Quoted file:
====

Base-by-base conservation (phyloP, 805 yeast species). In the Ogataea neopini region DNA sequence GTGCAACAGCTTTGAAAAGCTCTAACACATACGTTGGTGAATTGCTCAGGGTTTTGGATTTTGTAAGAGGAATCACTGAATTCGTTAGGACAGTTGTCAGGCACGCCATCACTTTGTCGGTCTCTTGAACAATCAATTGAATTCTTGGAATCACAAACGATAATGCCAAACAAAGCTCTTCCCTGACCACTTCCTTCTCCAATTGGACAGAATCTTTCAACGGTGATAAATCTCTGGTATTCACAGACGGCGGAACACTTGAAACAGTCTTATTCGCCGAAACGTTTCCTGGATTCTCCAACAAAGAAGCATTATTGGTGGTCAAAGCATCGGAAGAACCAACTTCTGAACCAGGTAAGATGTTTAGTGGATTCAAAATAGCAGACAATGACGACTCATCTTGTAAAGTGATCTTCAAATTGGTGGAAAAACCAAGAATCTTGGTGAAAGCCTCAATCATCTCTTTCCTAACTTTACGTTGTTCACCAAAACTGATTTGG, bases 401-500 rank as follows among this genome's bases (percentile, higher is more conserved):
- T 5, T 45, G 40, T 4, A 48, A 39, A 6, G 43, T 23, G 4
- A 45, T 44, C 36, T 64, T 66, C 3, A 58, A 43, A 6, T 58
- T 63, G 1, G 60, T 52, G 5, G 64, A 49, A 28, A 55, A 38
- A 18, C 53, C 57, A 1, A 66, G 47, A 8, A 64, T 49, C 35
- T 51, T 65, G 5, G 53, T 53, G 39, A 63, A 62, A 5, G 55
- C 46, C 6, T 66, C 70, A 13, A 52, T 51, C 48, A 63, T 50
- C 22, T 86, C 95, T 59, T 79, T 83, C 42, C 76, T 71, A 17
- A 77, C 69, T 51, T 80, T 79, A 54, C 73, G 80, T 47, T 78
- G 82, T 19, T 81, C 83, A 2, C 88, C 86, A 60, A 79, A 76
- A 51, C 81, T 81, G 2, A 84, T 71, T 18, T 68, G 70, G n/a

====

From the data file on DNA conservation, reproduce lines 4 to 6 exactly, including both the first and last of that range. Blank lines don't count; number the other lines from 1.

- T 63, G 1, G 60, T 52, G 5, G 64, A 49, A 28, A 55, A 38
- A 18, C 53, C 57, A 1, A 66, G 47, A 8, A 64, T 49, C 35
- T 51, T 65, G 5, G 53, T 53, G 39, A 63, A 62, A 5, G 55